Save Freedom of Worship in the Middle East

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Source: National Review Online,

We must prioritize protecting religious minorities under threat. 

By Ileana Ros-Lehtinen


Catholic Church in Banghdad, Iraq, 2011 (Mario Tama/Getty Images)
Catholic Church in Banghdad, Iraq, 2011 (Mario Tama/Getty Images)


Earlier this year, the United States Commission on International Religious Freedom (USCIRF) released its 15th annual report on the status of religious freedom around the world. USCIRF’s report reaffirms what we’ve known for years: The plight of religious minorities around the world is troubling, and in many places — such as the Middle East — it is getting worse. Three weeks ago I held a congressional hearing to examine the situation of human rights in Iran and highlight the plight of religious minorities there, despite the false promises of moderation made by Hassan Rouhani.

The fact is that throughout the Middle East, and particularly in Iran, Egypt, Iraq, and Syria, there is widespread persecution of religious minorities, especially Christians. If we want to see a stable and secure Middle East, we must first ensure that the fundamental human rights of all people are being respected, and that includes the right to profess and practice one’s faith freely and openly without fear of persecution. If democracy is ever going to take hold in the region, then the rights of minority communities must be respected. Recent years have proven that elections alone do not make a democracy, and it is equally true that you cannot have a democracy without respect for human rights.


In Iran, one of the world’s worst violators of human rights, the regime systematically discriminates against and persecutes religious minorities. For example, more than 135 members of the Baha’i community — the largest non-Muslim minority in Iran — are currently imprisoned on sham charges, including seven of its leaders. This brutal regime also targets the Christian community — as we were sadly reminded last October, when four Iranian Christians were sentenced to 80 lashes for drinking sacramental wine during communion, and as we are reminded every day by the continued plight of Pastor Saeed Abedini, a U.S. citizen, who has been imprisoned for over a year for practicing his Christian faith.


As part of the Tom Lantos Human Rights Commission’s Defending Freedoms Project, I have chosen to “adopt” Rozita Vaseghi, an Iranian prisoner of conscience, to help call attention not just to her plight, but to that of all religious minorities in Iran. Rozita is a member of Iran’s Baha’i community who has been placed in solitary confinement for at least six months and is denied access to the medical treatment she desperately needs. As the Obama administration continues to negotiate with Iran, this is the perfect time to hold the regime’s feet to the fire and make Iran’s human-rights record, and its support for and backing of terrorism, part of the negotiations.

Meanwhile, in Egypt, Coptic Christians continue to face danger from Muslim Brotherhood members and other extremists, who have attacked hundreds of churches, homes, businesses, schools, and orphanages to kidnap young Christian girls and compel them into forced marriages or make them victims of human trafficking. And in Iraq and Syria, Christians and other minorities are caught in the middle of violent conflicts for political and territorial control.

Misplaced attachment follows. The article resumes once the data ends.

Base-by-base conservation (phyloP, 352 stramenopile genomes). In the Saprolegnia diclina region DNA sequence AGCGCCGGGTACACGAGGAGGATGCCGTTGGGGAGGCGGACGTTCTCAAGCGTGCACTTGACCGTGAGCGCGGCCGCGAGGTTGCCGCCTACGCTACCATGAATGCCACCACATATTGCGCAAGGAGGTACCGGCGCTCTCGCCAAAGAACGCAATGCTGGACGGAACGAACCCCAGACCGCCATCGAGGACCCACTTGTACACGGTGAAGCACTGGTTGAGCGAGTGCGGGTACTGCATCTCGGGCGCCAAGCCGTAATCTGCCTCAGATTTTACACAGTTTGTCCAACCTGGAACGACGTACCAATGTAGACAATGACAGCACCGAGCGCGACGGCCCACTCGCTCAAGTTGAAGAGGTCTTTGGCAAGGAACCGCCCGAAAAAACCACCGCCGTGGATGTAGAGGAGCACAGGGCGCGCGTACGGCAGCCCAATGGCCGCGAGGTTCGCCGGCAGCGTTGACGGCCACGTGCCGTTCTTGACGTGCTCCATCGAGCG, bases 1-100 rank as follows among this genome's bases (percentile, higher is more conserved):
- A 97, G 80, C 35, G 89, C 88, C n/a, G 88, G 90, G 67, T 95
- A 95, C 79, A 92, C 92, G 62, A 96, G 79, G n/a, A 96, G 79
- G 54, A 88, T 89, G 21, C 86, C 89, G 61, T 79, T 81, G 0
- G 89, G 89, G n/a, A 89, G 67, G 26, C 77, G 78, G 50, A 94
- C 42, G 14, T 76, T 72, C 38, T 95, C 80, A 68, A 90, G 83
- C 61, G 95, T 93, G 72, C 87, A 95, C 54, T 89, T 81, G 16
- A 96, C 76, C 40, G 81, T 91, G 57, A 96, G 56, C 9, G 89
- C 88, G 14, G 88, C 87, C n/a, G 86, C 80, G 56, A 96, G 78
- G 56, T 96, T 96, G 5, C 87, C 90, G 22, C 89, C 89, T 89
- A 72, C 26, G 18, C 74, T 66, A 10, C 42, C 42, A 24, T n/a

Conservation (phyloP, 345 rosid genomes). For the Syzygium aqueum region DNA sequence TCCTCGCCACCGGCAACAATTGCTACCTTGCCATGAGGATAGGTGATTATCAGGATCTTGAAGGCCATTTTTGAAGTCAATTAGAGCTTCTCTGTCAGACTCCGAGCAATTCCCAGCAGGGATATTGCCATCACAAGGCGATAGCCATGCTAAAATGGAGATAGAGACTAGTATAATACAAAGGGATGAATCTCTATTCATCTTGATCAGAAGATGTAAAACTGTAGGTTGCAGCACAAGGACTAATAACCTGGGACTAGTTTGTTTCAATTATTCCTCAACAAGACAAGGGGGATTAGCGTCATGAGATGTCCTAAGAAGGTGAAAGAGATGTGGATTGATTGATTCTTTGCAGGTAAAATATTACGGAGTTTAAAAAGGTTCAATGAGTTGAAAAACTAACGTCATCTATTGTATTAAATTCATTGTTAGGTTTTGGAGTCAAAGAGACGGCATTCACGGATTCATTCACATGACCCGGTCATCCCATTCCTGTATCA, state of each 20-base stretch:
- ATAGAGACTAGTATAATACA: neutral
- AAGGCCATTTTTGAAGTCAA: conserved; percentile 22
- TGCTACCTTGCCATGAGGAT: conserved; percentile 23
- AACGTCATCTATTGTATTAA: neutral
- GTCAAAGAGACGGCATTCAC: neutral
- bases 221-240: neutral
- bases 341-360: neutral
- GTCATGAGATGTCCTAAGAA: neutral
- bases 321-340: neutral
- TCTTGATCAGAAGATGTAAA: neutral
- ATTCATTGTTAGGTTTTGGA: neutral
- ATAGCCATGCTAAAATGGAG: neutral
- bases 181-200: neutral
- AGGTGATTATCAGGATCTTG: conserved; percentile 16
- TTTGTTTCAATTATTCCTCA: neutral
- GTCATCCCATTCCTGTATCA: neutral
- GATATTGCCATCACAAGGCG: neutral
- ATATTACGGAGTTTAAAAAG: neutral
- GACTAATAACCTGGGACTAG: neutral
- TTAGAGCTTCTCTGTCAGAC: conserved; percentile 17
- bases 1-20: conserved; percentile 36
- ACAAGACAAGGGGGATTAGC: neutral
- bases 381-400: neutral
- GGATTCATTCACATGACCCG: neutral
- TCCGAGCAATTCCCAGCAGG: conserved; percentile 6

Because of the resurgence in sectarian violence in Iraq, more than 65,000 Christians have fled to the north, and thousands of others have left the country entirely. This has led to a drastic decline in the number of Iraqi Christians, from over a million before the war to fewer than half a million today. The situation is also dire in Syria, where more than 1,000 Christians were killed in 2013 and public crucifixions are being carried out, according to reports. The danger for Christians and moderate minorities grows as rebels become even more radicalized, as demonstrated earlier this year by the killing of the beloved Father Frans, a Dutch priest who gave refuge to Christians and Muslims in his monastery.

It is not enough to be saddened and shocked by this reality; we must take meaningful action. Our State Department should demonstrate that it takes this issue seriously by designating offending countries, such as Iraq and Syria, as Countries of Particular Concern (CPC). It’s alarming that the State Department has not added any countries to the CPC list for nearly a decade now, despite USCIRF’s continual recommendations that it do so.

At the National Prayer Breakfast in February, President Obama said that promoting religious freedom is a key U.S. foreign-policy objective, and that he looked forward to nominating an ambassador-at-large for religious freedom (which he has yet to do). It is time for the president to back up these words with action and defend this most basic of human rights — not only because it is the correct thing to do, but because this matters to the stability of the region and to our national-security interests.

— Ileana Ros-Lehtinen, a Republican, represents Florida’s 27th congressional district. She is chairman emeritus of the House Foreign Affairs Committee and current chairman of its Middle East and North Africa subcommittee.


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